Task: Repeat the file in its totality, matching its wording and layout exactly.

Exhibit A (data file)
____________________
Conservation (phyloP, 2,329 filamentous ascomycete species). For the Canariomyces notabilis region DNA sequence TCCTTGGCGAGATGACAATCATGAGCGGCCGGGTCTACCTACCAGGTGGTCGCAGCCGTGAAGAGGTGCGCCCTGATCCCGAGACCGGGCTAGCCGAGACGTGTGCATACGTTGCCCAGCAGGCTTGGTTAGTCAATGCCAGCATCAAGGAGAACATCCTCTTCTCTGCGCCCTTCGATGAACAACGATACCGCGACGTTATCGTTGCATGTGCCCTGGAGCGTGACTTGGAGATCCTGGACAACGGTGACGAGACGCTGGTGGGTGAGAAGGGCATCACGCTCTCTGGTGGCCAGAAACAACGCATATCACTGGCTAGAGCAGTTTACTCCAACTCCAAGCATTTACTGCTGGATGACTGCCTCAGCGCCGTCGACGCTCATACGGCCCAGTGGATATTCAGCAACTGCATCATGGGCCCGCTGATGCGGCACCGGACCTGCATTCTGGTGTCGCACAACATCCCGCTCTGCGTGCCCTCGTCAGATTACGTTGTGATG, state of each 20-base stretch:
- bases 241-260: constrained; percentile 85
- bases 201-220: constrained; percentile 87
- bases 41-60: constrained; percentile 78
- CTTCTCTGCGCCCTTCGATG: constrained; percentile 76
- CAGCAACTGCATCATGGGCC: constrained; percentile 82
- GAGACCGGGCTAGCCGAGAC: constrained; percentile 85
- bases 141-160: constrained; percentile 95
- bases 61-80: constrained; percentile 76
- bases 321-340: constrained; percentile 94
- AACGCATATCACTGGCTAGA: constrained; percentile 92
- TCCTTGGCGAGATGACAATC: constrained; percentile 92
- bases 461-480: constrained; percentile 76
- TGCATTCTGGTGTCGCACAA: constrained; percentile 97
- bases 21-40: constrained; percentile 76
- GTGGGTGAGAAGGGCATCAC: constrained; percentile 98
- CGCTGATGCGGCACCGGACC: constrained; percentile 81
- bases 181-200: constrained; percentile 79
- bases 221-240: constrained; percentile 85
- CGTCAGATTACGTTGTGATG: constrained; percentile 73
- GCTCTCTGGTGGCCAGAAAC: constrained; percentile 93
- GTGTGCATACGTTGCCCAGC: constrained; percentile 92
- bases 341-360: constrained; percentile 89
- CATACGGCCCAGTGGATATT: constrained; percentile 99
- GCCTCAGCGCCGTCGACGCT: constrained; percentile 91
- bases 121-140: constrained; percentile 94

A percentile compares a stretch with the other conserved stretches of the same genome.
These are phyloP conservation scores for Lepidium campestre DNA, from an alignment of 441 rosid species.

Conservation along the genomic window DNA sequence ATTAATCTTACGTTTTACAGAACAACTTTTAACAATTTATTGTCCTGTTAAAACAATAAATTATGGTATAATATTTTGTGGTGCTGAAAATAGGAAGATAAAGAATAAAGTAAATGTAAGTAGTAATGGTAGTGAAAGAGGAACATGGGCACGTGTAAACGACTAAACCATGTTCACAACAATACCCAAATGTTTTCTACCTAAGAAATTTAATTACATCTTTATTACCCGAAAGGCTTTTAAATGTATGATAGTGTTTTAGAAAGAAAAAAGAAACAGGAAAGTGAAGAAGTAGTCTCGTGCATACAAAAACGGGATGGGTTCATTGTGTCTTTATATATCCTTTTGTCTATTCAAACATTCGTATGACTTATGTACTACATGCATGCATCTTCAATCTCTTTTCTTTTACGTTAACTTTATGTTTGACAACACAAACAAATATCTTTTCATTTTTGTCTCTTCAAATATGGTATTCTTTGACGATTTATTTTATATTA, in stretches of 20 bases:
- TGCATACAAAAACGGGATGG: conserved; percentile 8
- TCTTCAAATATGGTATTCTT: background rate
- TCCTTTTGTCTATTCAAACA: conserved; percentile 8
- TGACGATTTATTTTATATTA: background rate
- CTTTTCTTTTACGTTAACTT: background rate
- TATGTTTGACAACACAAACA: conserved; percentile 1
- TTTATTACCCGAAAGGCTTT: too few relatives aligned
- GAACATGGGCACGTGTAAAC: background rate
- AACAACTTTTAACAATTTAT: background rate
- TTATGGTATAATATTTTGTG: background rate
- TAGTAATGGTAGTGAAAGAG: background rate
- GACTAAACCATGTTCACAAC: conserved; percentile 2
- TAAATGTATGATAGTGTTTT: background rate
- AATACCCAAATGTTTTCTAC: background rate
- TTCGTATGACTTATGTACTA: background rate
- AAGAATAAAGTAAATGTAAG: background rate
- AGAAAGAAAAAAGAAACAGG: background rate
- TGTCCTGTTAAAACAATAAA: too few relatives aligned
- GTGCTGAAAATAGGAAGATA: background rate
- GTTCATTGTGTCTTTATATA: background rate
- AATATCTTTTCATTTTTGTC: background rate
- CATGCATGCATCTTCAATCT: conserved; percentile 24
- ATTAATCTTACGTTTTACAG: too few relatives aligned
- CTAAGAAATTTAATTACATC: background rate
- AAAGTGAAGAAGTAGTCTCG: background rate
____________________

Conservation (phyloP, 2,329 filamentous ascomycete species). For the Canariomyces notabilis region DNA sequence TCCTTGGCGAGATGACAATCATGAGCGGCCGGGTCTACCTACCAGGTGGTCGCAGCCGTGAAGAGGTGCGCCCTGATCCCGAGACCGGGCTAGCCGAGACGTGTGCATACGTTGCCCAGCAGGCTTGGTTAGTCAATGCCAGCATCAAGGAGAACATCCTCTTCTCTGCGCCCTTCGATGAACAACGATACCGCGACGTTATCGTTGCATGTGCCCTGGAGCGTGACTTGGAGATCCTGGACAACGGTGACGAGACGCTGGTGGGTGAGAAGGGCATCACGCTCTCTGGTGGCCAGAAACAACGCATATCACTGGCTAGAGCAGTTTACTCCAACTCCAAGCATTTACTGCTGGATGACTGCCTCAGCGCCGTCGACGCTCATACGGCCCAGTGGATATTCAGCAACTGCATCATGGGCCCGCTGATGCGGCACCGGACCTGCATTCTGGTGTCGCACAACATCCCGCTCTGCGTGCCCTCGTCAGATTACGTTGTGATG, state of each 20-base stretch:
- bases 241-260: constrained; percentile 85
- bases 201-220: constrained; percentile 87
- bases 41-60: constrained; percentile 78
- CTTCTCTGCGCCCTTCGATG: constrained; percentile 76
- CAGCAACTGCATCATGGGCC: constrained; percentile 82
- GAGACCGGGCTAGCCGAGAC: constrained; percentile 85
- bases 141-160: constrained; percentile 95
- bases 61-80: constrained; percentile 76
- bases 321-340: constrained; percentile 94
- AACGCATATCACTGGCTAGA: constrained; percentile 92
- TCCTTGGCGAGATGACAATC: constrained; percentile 92
- bases 461-480: constrained; percentile 76
- TGCATTCTGGTGTCGCACAA: constrained; percentile 97
- bases 21-40: constrained; percentile 76
- GTGGGTGAGAAGGGCATCAC: constrained; percentile 98
- CGCTGATGCGGCACCGGACC: constrained; percentile 81
- bases 181-200: constrained; percentile 79
- bases 221-240: constrained; percentile 85
- CGTCAGATTACGTTGTGATG: constrained; percentile 73
- GCTCTCTGGTGGCCAGAAAC: constrained; percentile 93
- GTGTGCATACGTTGCCCAGC: constrained; percentile 92
- bases 341-360: constrained; percentile 89
- CATACGGCCCAGTGGATATT: constrained; percentile 99
- GCCTCAGCGCCGTCGACGCT: constrained; percentile 91
- bases 121-140: constrained; percentile 94

A percentile compares a stretch with the other conserved stretches of the same genome.
These are phyloP conservation scores for Lepidium campestre DNA, from an alignment of 441 rosid species.

Conservation along the genomic window DNA sequence ATTAATCTTACGTTTTACAGAACAACTTTTAACAATTTATTGTCCTGTTAAAACAATAAATTATGGTATAATATTTTGTGGTGCTGAAAATAGGAAGATAAAGAATAAAGTAAATGTAAGTAGTAATGGTAGTGAAAGAGGAACATGGGCACGTGTAAACGACTAAACCATGTTCACAACAATACCCAAATGTTTTCTACCTAAGAAATTTAATTACATCTTTATTACCCGAAAGGCTTTTAAATGTATGATAGTGTTTTAGAAAGAAAAAAGAAACAGGAAAGTGAAGAAGTAGTCTCGTGCATACAAAAACGGGATGGGTTCATTGTGTCTTTATATATCCTTTTGTCTATTCAAACATTCGTATGACTTATGTACTACATGCATGCATCTTCAATCTCTTTTCTTTTACGTTAACTTTATGTTTGACAACACAAACAAATATCTTTTCATTTTTGTCTCTTCAAATATGGTATTCTTTGACGATTTATTTTATATTA, in stretches of 20 bases:
- TGCATACAAAAACGGGATGG: conserved; percentile 8
- TCTTCAAATATGGTATTCTT: background rate
- TCCTTTTGTCTATTCAAACA: conserved; percentile 8
- TGACGATTTATTTTATATTA: background rate
- CTTTTCTTTTACGTTAACTT: background rate
- TATGTTTGACAACACAAACA: conserved; percentile 1
- TTTATTACCCGAAAGGCTTT: too few relatives aligned
- GAACATGGGCACGTGTAAAC: background rate
- AACAACTTTTAACAATTTAT: background rate
- TTATGGTATAATATTTTGTG: background rate
- TAGTAATGGTAGTGAAAGAG: background rate
- GACTAAACCATGTTCACAAC: conserved; percentile 2
- TAAATGTATGATAGTGTTTT: background rate
- AATACCCAAATGTTTTCTAC: background rate
- TTCGTATGACTTATGTACTA: background rate
- AAGAATAAAGTAAATGTAAG: background rate
- AGAAAGAAAAAAGAAACAGG: background rate
- TGTCCTGTTAAAACAATAAA: too few relatives aligned
- GTGCTGAAAATAGGAAGATA: background rate
- GTTCATTGTGTCTTTATATA: background rate
- AATATCTTTTCATTTTTGTC: background rate
- CATGCATGCATCTTCAATCT: conserved; percentile 24
- ATTAATCTTACGTTTTACAG: too few relatives aligned
- CTAAGAAATTTAATTACATC: background rate
- AAAGTGAAGAAGTAGTCTCG: background rate